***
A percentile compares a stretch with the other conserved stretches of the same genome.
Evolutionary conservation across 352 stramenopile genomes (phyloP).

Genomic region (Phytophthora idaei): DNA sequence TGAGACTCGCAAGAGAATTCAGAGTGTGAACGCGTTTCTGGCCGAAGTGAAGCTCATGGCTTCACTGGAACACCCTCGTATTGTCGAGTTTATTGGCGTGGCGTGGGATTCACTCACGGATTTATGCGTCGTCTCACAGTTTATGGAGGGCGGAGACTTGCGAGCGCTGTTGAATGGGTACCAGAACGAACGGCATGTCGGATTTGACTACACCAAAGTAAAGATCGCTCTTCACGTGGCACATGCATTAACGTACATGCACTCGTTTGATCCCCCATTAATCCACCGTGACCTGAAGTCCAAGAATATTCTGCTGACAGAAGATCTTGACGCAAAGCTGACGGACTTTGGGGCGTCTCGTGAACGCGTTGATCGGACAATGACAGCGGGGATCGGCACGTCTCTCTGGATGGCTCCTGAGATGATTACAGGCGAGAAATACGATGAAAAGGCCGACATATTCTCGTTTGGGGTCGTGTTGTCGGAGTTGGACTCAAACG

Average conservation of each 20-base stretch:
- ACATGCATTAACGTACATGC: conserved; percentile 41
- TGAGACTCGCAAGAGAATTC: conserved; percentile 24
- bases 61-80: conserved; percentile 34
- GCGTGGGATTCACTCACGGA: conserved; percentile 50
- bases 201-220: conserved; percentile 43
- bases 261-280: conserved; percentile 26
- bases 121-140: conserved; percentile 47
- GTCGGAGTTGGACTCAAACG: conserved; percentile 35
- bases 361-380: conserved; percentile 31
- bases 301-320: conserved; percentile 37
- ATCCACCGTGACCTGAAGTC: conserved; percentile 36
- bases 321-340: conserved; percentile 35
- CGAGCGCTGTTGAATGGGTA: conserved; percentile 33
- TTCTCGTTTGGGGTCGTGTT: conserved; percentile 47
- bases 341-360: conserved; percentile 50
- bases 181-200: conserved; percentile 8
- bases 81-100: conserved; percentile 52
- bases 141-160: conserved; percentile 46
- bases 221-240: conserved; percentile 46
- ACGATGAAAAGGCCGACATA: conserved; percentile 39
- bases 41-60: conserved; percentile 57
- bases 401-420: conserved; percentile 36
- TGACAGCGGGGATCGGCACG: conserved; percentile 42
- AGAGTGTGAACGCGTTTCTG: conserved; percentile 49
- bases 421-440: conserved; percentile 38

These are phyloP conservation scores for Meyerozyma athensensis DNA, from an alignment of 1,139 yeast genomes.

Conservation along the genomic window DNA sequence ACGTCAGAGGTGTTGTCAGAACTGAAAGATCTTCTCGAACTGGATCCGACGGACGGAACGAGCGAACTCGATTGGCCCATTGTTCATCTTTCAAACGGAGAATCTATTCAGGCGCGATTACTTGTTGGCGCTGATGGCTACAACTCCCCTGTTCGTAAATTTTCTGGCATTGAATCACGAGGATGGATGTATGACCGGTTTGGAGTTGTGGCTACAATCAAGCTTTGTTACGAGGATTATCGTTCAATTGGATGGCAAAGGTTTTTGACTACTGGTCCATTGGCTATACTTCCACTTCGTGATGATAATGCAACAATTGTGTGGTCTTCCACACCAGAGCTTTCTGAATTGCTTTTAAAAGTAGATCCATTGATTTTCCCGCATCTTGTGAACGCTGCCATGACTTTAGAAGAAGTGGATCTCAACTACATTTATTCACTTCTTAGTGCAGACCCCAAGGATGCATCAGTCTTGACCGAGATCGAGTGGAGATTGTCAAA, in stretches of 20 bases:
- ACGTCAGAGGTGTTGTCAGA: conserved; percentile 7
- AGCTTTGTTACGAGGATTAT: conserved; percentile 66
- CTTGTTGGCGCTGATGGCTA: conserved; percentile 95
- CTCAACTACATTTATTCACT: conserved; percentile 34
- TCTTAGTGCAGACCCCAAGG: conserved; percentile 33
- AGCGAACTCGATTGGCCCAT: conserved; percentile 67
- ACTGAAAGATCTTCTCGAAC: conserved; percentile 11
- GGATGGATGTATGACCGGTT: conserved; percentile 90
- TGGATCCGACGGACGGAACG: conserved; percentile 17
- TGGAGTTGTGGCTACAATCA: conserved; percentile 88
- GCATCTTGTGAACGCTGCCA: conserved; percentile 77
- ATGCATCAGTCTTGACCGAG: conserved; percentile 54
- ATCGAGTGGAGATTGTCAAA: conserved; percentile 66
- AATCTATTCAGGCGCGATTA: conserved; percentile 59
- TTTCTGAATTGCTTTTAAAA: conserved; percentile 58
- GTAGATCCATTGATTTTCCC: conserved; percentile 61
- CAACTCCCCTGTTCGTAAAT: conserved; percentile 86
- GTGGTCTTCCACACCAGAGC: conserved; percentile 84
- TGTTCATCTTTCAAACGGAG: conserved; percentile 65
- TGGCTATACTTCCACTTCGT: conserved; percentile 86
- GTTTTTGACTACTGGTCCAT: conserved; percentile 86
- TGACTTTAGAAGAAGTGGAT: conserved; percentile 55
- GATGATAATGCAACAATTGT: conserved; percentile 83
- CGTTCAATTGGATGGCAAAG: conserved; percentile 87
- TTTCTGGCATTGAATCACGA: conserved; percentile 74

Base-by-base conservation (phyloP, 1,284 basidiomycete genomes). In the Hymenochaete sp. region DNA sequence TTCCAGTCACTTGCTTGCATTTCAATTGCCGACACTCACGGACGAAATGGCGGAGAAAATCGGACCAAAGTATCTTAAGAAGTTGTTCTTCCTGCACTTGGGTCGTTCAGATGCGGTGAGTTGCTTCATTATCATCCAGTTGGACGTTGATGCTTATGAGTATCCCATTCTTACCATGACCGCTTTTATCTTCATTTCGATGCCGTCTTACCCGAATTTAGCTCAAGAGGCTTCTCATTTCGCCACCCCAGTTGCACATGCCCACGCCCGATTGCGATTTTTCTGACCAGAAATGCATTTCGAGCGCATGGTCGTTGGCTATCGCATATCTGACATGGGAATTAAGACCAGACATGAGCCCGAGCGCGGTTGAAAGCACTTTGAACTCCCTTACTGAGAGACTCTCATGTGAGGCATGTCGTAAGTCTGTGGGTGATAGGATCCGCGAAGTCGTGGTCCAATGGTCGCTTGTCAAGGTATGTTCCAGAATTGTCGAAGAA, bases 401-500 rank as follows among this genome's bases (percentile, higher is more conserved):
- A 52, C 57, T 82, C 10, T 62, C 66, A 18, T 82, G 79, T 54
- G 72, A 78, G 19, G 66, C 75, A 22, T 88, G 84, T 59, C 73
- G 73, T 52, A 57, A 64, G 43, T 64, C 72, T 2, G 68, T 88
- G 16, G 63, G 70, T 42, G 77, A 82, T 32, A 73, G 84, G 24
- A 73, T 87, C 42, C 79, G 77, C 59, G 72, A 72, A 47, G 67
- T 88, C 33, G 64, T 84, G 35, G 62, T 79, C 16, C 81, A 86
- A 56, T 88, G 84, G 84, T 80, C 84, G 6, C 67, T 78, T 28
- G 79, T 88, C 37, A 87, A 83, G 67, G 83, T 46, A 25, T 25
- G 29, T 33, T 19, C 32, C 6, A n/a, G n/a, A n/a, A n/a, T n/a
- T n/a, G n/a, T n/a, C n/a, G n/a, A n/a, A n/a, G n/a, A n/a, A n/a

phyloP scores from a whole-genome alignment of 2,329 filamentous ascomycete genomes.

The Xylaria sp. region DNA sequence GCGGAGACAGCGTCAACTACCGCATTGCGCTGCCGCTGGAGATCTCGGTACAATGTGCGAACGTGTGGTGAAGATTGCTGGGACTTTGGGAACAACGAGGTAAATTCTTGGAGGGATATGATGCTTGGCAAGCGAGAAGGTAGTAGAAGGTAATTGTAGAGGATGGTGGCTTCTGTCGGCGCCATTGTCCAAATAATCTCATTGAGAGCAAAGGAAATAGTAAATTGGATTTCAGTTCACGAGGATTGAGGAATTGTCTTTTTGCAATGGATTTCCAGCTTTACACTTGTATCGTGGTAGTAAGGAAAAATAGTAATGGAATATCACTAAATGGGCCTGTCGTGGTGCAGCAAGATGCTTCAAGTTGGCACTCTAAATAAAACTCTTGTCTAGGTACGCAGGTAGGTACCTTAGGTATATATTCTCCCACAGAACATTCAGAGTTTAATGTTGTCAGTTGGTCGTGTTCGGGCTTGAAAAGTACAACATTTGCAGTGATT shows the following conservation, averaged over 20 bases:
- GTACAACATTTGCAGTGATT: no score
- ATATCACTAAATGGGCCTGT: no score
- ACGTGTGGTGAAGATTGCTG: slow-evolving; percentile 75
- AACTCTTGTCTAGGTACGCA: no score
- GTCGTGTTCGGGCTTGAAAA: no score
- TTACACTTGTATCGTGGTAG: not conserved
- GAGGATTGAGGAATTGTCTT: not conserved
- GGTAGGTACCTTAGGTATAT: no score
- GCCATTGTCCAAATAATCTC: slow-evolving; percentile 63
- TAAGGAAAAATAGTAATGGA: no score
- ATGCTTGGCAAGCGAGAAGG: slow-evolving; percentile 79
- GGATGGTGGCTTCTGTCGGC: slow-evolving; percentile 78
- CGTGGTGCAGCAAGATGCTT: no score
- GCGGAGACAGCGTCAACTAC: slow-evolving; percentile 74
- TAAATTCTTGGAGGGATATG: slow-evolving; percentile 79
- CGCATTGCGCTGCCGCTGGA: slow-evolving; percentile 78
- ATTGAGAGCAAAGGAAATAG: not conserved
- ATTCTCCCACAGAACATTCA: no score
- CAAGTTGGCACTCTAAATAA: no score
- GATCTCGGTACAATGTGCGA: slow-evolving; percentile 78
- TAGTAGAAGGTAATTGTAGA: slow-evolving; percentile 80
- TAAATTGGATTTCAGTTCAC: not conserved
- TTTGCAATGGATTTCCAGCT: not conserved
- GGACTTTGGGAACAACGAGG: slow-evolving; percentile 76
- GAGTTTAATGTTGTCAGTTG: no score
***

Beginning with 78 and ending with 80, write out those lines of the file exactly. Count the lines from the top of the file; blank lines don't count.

- GCCATTGTCCAAATAATCTC: slow-evolving; percentile 63
- TAAGGAAAAATAGTAATGGA: no score
- ATGCTTGGCAAGCGAGAAGG: slow-evolving; percentile 79